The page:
Dr Vincent Lee was an invited speaker at a Bayer sponsored event - "The Health Challenges of an Ageing Population" held at the Quorum, Warrnambool on 7 August 2018. The meeting was attended by General Practitioners, Pharmacists and Nurses.
Dr Lee spoke about the skyrocketing prevalence of diabetes and its impact on the health of the population, not just the elderly, but also the young, due to Type 1 and Type 2 Diabetes.
Diabetic Retinopathy (DR) and Diabetic Macular Oedema (DMO) are the two main eye complications of the disease which can potentially lead to moderate to severe loss of vision if undetected and untreated
The treatment of DR and DMO has undergone tremendous change in the last 10-15 years with the development of drugs that can improve these conditions so much that vision can be restored and maintained at excellent levels for many years, sometimes for the life of the patient. Dr Lee explained how these drugs are used in the eye and showed clinical examples of the benefit of early detection and treatment and the danger of late detection and delayed treatment.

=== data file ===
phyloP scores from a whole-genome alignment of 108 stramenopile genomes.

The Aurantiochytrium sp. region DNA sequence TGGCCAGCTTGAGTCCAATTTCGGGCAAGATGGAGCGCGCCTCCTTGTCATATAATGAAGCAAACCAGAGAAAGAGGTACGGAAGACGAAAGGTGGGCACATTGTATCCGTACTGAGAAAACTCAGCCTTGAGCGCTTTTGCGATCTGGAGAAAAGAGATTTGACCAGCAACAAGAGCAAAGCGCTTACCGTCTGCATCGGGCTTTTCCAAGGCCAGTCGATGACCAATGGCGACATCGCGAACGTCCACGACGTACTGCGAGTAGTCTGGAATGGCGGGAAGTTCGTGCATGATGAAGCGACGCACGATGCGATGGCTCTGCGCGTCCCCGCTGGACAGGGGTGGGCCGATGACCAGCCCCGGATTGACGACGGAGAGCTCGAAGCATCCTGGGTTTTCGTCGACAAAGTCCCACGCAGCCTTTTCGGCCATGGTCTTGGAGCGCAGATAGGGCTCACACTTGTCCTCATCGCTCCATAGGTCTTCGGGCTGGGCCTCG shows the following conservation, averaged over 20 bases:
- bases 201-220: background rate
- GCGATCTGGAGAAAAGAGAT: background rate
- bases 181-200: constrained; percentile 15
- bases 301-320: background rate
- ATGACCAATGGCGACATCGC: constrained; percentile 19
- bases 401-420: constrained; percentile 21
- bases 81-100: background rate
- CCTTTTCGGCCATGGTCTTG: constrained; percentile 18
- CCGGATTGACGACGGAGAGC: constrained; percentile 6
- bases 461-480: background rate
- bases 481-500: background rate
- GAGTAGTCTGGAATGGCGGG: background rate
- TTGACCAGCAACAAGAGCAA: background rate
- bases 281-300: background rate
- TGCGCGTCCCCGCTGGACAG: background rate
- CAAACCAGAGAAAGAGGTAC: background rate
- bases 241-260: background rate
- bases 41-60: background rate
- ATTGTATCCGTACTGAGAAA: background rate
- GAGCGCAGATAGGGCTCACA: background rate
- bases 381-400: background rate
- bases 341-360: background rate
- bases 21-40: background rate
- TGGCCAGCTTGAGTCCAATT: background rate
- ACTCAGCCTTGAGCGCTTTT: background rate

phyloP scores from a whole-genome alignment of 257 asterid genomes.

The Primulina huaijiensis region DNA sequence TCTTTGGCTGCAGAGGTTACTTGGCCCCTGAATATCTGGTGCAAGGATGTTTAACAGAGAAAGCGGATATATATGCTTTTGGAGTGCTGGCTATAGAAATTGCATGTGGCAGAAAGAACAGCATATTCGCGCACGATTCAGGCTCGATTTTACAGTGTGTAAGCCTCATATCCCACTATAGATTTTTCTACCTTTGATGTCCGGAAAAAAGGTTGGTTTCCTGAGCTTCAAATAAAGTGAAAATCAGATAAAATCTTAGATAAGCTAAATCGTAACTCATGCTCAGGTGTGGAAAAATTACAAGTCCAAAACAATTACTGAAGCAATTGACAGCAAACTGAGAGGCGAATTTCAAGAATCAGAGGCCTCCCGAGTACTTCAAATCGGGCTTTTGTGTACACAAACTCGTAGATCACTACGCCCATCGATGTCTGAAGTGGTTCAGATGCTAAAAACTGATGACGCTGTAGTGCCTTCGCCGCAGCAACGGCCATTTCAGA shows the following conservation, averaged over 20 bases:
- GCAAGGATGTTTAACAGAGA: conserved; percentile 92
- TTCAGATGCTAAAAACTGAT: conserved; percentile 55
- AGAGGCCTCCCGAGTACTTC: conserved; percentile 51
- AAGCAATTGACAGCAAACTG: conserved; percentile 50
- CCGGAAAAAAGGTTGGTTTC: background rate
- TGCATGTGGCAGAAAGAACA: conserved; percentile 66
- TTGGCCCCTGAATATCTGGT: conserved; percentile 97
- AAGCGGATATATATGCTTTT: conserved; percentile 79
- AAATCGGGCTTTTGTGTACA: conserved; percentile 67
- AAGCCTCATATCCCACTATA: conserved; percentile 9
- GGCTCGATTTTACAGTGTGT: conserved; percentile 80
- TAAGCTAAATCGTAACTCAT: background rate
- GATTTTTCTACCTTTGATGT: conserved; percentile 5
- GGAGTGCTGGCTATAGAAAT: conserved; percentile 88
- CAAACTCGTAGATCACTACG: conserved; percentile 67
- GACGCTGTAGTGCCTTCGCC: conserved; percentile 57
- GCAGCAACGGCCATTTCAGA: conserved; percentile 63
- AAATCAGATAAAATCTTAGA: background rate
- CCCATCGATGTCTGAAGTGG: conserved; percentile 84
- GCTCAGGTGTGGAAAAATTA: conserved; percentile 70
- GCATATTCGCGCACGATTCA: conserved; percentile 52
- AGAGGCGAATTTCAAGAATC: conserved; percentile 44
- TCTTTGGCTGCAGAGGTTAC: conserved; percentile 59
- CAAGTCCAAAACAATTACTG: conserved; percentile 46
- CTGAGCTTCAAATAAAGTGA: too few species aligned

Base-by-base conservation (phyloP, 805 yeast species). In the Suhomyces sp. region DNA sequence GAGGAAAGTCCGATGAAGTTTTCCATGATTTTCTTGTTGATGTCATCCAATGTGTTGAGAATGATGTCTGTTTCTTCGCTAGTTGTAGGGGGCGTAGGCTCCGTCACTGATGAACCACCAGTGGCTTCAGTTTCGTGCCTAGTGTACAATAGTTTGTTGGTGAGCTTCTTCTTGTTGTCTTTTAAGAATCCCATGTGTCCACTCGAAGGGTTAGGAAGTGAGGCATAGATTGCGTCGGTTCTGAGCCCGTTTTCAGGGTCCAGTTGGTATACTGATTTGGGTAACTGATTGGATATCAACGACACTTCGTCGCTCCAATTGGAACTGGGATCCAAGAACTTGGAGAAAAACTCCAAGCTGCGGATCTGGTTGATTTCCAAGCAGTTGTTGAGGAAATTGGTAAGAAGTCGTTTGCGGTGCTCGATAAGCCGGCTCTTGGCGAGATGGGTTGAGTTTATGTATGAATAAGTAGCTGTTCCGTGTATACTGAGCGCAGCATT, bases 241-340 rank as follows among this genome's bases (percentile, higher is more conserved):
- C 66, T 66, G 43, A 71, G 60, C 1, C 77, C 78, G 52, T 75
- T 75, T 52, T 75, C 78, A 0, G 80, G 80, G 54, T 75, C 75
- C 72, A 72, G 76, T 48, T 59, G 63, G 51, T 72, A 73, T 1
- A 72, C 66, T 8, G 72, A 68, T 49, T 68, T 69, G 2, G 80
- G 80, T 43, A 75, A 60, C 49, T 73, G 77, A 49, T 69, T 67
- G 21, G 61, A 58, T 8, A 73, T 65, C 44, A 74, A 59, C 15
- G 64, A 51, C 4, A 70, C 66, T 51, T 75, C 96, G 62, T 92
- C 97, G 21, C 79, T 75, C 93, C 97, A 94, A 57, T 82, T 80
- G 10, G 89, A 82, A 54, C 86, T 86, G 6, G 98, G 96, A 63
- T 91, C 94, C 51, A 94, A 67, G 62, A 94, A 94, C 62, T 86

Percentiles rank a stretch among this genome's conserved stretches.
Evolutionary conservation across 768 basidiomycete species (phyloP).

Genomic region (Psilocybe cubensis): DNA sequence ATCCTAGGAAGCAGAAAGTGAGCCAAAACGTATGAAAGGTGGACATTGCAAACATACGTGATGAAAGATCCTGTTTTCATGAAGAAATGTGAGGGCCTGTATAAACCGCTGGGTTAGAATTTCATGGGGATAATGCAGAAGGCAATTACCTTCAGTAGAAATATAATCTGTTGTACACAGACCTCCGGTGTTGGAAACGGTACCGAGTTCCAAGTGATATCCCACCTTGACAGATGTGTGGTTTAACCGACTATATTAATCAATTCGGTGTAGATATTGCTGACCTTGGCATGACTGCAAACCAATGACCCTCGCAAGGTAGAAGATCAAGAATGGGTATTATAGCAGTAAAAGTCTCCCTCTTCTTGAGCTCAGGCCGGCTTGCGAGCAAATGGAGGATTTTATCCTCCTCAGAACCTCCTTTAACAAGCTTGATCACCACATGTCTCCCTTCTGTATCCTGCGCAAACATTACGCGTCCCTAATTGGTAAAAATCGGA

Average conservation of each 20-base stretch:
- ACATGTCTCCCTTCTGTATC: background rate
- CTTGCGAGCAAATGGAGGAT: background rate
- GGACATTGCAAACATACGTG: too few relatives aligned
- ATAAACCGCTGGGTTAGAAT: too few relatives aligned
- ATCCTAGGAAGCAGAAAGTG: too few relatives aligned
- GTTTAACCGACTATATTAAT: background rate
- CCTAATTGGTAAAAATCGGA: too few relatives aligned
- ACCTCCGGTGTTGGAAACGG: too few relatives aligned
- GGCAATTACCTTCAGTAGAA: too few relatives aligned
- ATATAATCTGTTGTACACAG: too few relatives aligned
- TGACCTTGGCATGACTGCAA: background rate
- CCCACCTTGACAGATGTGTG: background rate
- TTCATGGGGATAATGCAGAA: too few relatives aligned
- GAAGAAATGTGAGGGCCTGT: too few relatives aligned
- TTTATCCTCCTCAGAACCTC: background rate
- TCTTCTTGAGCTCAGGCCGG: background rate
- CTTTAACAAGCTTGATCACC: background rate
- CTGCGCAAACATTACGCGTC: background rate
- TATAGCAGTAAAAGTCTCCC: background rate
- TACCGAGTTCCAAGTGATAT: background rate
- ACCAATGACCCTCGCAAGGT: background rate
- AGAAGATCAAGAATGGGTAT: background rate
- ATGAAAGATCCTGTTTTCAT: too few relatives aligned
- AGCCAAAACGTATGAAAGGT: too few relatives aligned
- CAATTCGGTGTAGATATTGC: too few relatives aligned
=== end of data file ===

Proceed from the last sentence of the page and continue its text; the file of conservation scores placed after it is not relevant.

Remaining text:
Because early disease can remain undetected for many years and because patients are unaware of the deterioration in their eye health without any hint of vision problems, pain or other symptoms, the important role of GPs is to refer diabetic patients after 3-5 years of Type 1 Diabetes and on diagnosis of Type 2 diabetes to an appropriate eye care professional. Initially, screenings can be performed by an Optometrist and follow ups continued until mild retinopathy is detected at which time referral to an Ophthalmologist is recommended. Because DMO can occur at any stage in the disease (from no retinopathy to severe retinopathy), there should be a low threshold to refer to a medical Eye Specialist even with minimal decrease in vision.